British Brands Must Hold their Nerve and Budgets

Unveiling the latest league table of the UK’s Top 500 business brands, the Superbrands organisation today urged British business to hold its marketing nerve and budgets in the face of an economic downturn.

“It’s times like this that investment in building engagement, trust and loyalty with a customer base really gets the successful businesses through difficulties caused by wider economic problems. Reputation is a company’s greatest asset and brand building is likely to become even more crucial over the next few years than in the last decade of stability,” said Stephen Cheliotis, Chairman of the Superbrands Council.

He today revealed the 2008 Business Superbrands Top 500, which sees search engine Google top the list of powerful brands.

The internet powerhouse topped a league of 500 businesses and services otherwise dominated by players with long-term UK heritage.

Along with fellow internet supremo eBay (which has been in the UK since the year 2000), Google (10 years old) is the only brand in the top 50 to have emerged after 1990. On average, the members of the top 50 are 90 years old, demonstrating the power of longevity and familiarity in British business.

While heritage does not always protect a brand’s reputation, it is clear from the list that longevity has its advantages. Despite a year of difficulty, flagship organisations British Airways and the BBC for example both retain top ten positions, falling only slightly from last year’s list.

Stephen Cheliotis said, “British business opts for what it knows and trusts and as we head toward economic slowdown this is only going to become more important. The next year will put even the strongest brands to the test as they defend their organisations from the challenges that await.”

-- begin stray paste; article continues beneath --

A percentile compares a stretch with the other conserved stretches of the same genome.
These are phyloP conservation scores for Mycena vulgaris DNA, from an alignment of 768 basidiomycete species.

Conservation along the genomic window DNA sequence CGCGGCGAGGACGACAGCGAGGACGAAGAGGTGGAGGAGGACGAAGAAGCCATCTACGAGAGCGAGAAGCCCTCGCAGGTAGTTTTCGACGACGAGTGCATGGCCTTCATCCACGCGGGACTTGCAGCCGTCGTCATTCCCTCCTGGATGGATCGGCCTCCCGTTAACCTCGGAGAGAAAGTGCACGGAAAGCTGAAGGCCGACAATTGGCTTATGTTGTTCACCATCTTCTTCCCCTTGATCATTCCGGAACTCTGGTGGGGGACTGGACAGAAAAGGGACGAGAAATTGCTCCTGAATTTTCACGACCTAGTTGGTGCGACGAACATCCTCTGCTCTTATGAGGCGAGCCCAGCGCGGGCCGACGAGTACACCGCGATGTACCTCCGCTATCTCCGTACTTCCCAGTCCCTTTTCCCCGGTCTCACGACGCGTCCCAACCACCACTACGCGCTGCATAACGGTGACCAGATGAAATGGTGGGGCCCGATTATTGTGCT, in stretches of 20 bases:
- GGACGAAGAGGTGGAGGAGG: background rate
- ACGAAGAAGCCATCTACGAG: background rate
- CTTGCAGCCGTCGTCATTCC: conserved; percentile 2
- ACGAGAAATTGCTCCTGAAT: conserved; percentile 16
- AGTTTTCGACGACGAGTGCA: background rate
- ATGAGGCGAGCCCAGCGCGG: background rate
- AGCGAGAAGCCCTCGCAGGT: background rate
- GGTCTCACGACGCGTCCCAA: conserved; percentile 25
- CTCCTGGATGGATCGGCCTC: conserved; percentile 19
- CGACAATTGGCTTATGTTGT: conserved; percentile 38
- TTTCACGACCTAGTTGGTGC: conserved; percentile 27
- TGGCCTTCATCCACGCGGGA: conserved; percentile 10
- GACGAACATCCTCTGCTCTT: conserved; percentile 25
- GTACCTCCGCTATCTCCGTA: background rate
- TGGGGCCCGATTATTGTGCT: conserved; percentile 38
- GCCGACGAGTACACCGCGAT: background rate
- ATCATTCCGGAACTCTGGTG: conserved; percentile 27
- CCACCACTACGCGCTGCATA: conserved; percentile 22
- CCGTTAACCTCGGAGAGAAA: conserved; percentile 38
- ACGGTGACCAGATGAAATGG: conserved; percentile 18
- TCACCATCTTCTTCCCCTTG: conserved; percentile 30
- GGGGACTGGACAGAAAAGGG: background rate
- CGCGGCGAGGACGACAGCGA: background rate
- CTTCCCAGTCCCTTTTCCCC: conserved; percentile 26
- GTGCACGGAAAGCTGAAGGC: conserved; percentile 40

As well as the benefits of an established heritage, the league also suggests that UK ownership also has an impact on the strength of the brand. The top ten positions are dominated by companies who are either British stalwarts such as British Airways and BP, or – like GlaxoSmithKline – can trace their origins to the UK.

Shedding light on the powerful players in British business, the list reveals that media brands are having a greater impact than classic commercial sectors such as manufacturing. Google and BBC Worldwide both maintain top 5 positions and are joined in the top ten by the Financial Times (up 7 from last year’s 18), while Reuters rises two place to number 13.

As the importance of identity in business continues to spread, a look at the lower reaches of the chart reveals that the power of branding is reaching sectors it had previously been underplayed in. This year’s league has seen an influx of eight companies from the construction industry (including Balfour Beatty, British Gypsum, and Skanska) demonstrating a renewed emphasis in this sector on the importance of ‘building a brand.’

This year’s top 10 Business Superbrands are:

1. Google

2. Microsoft

3. BP

4. BBC (Worldwide)

5. Glaxosmithkline

6. Rolls-Royce Group

7. Financial Times

8. British Airways

9. Fedex Express

10. Hertz

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